But many children are struggling. High school students tell me, “the pre-recorded videos aren’t really teaching.” Children may have more difficulty focusing on live video classes than they do in the classroom. And it can be tougher to get clarification on directions.
In addition, some families are trying to assist their children while working full-time from home. One parent tells me they were sent a copy of the child’s daily school schedule, with a suggestion they try to follow it. Other families have essential workers who are still working full-time outside the home. In some homes, an adult is not able to help a child with academics until later in the day. Over and over, I am finding that families feel alone. If nothing else, I can hopefully provide assurance they are far from alone.
Some advice about learning remotely during a time when a Dallas Morning News headline predicts “2020 will be the year of the coronavirus asterisk”:
• I don’t recommend we try to replicate our usual spring academic goals.
• We should be helping students keep thinking and learning, to try to prevent an increase in the “summer loss” of skills that many students experience. But this may not be the best time to start new content (such as a new unit on long division taught by YouTube video).
• Second graders can pick up in the fall a month or so behind where second graders usually start the year. It will be OK — they’ll catch up.
• What is realistic for your child and your family is enough.
• Keep in touch with the school. Let them know if your child is having difficulty understanding or completing assignments. Also let them know if the expectations are not realistic for your child or family. They may be able to provide more support or adjust priorities.
I was a special education teacher before I was a doctor and of course believe education is important, but academic expectations should not be pushed at the expense of your relationship with your child or your child’s mental health.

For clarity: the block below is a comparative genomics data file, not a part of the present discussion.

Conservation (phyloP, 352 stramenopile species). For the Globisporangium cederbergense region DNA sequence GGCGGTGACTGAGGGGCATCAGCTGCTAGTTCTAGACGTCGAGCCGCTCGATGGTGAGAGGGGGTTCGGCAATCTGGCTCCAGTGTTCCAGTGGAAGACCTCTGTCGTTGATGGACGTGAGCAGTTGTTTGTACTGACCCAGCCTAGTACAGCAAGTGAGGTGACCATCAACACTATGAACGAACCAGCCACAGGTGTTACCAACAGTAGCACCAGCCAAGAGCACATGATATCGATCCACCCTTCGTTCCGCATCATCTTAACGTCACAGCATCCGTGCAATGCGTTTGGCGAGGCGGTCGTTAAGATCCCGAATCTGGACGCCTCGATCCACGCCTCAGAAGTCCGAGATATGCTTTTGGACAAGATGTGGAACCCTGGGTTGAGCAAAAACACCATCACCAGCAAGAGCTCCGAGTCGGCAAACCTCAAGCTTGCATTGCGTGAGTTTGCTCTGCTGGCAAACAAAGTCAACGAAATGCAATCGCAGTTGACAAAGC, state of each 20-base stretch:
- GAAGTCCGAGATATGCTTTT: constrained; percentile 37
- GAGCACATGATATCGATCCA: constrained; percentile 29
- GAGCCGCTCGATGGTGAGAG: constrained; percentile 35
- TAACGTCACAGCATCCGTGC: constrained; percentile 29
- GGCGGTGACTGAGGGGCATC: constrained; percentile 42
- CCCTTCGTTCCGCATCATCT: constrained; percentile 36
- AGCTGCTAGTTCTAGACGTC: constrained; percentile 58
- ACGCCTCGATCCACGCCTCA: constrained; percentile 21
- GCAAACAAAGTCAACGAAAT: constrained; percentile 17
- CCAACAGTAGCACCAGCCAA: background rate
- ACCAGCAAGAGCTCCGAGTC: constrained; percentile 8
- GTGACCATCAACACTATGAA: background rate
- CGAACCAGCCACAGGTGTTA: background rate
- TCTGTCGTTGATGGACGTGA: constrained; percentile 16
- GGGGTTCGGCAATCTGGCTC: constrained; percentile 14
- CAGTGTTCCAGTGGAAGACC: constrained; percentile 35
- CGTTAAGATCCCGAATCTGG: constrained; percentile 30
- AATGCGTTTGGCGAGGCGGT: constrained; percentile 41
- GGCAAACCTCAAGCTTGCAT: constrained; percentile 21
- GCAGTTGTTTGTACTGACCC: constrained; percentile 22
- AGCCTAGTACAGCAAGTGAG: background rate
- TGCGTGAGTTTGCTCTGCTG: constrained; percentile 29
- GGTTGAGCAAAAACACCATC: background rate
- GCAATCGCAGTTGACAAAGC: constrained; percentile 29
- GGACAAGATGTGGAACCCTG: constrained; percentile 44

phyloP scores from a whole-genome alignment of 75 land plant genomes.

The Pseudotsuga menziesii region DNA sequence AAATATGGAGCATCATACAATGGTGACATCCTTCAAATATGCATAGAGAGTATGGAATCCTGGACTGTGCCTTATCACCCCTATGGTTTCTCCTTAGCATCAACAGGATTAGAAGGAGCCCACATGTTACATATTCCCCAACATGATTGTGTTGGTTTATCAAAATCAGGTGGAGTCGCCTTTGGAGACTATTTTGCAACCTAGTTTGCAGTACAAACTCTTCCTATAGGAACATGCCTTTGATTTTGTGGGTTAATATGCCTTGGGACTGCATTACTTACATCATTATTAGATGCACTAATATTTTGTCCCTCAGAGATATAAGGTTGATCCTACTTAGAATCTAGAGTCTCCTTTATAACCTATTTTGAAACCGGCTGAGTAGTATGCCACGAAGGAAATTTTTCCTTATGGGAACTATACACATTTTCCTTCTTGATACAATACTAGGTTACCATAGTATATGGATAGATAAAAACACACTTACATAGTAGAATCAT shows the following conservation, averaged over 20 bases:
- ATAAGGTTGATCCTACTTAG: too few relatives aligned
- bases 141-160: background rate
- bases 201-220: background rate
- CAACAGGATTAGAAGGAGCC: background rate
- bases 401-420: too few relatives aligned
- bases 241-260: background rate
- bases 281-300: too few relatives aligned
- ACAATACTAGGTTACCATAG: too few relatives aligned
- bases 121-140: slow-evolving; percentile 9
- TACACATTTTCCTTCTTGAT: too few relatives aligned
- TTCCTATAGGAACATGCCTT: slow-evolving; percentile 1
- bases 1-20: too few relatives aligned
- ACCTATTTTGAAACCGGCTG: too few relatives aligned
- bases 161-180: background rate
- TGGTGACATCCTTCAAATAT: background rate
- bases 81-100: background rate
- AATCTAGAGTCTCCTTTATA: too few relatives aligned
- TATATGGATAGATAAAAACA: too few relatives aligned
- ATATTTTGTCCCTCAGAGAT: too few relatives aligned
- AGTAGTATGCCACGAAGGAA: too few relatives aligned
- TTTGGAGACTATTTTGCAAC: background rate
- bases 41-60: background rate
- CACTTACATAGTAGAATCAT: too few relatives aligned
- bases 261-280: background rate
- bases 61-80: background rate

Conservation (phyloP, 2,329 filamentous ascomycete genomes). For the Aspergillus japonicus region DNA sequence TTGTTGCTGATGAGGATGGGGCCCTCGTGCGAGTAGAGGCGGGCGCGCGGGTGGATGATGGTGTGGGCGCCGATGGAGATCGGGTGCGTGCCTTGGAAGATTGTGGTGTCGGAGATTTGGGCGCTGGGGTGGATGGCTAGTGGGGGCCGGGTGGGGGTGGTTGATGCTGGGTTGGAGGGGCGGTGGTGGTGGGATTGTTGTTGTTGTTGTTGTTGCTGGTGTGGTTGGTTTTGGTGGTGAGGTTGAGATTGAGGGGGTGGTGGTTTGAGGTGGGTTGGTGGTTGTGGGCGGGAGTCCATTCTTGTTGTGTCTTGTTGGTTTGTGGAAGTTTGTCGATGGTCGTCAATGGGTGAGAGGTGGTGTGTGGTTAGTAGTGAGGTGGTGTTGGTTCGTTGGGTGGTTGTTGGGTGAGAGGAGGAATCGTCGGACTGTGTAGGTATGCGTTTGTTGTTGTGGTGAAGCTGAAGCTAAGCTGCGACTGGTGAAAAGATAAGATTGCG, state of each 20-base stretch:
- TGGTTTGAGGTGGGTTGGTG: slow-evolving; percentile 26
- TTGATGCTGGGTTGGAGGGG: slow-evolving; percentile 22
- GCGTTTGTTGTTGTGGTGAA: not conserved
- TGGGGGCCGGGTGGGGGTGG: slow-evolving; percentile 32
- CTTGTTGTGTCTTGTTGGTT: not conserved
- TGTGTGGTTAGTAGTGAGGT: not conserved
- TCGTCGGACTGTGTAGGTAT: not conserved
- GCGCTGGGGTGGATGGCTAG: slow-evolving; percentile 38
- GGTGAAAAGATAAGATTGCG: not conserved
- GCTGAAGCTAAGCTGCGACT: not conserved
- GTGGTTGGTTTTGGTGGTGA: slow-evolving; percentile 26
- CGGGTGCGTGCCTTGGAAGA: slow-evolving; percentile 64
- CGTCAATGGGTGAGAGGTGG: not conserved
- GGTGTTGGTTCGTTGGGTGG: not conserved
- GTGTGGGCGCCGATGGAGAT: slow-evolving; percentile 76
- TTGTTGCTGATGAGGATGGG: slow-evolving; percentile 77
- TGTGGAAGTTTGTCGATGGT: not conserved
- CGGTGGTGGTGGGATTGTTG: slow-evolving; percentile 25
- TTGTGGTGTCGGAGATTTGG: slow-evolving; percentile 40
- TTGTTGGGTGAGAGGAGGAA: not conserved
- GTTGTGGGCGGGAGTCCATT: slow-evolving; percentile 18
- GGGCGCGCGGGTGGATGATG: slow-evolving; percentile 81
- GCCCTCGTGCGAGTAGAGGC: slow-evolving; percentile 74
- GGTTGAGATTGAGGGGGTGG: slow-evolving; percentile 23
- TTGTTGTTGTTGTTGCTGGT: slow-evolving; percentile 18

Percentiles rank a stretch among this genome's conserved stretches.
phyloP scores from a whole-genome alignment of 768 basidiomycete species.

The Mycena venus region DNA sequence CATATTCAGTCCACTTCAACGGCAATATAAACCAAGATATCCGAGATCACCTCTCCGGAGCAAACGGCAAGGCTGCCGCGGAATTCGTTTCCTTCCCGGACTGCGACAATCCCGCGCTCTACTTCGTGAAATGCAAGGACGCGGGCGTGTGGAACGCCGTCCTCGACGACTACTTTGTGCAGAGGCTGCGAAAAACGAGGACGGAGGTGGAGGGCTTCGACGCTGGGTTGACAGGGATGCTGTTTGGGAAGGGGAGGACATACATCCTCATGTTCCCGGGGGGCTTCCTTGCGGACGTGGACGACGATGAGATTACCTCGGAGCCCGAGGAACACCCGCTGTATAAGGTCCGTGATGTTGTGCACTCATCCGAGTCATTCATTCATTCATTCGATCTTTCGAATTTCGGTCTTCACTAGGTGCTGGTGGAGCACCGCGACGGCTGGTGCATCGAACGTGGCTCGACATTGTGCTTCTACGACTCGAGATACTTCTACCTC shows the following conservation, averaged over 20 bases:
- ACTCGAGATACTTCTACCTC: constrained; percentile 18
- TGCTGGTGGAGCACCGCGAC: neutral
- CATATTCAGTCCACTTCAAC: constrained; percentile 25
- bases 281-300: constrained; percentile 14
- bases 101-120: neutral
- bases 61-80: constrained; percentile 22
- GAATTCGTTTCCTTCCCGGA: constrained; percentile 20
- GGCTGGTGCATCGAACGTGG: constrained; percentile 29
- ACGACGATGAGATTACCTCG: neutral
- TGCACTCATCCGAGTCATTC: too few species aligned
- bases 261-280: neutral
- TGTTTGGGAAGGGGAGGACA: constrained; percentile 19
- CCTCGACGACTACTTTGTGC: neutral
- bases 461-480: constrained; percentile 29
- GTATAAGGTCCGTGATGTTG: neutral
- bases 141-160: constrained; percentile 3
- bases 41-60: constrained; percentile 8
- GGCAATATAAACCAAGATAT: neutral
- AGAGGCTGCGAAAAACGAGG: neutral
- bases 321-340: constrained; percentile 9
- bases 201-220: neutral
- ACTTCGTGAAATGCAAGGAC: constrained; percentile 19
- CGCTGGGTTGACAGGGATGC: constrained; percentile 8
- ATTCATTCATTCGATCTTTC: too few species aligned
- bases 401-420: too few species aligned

What about the changes to routine?
The autistic community, full of people who struggle with uncertainty and change, have a recommended strategy: the visual schedule. A schedule should be flexible and as detailed as it needs to be. “Visual” can be any combination of words, drawings, or photographs that are meaningful. Include your child or children in the development as much as possible. Younger children may want to draw pictures for activities.
If the plans for the day are uncertain, use Post-its or a whiteboard and start with what you know. If three meals are it, write down breakfast, lunch and dinner. Put an empty box, a question mark, or a blank post-it on the schedule as a placeholder. You can go back later and fill in the hole, even at the last minute when the sun comes out and you decide to go for a walk. Add phone calls or FaceTime with relatives and friends who you are missing right now.
You can use a schedule to build in choices. You will probably end up relaxing some of the usual limits on electronic usage, particularly if you are trying to work from home. A visual schedule can show when electronics are “on the menu” and when a child needs to pick other activities.
And finally, some advice I give families all the time, even under more routine circumstances:
Don’t worry alone! If things are not going well, reach out. If you don’t know where to start, we may be able to help.
Dr Bethany Ziss specializes in developmental and behavioral pediatrics. She sees patients at the AHN Pediatrics – Pediatric Alliance Bloomfield office located at West Penn Hospital. To schedule an appointment with Dr. Ziss, please call the office at (412) 578-4003.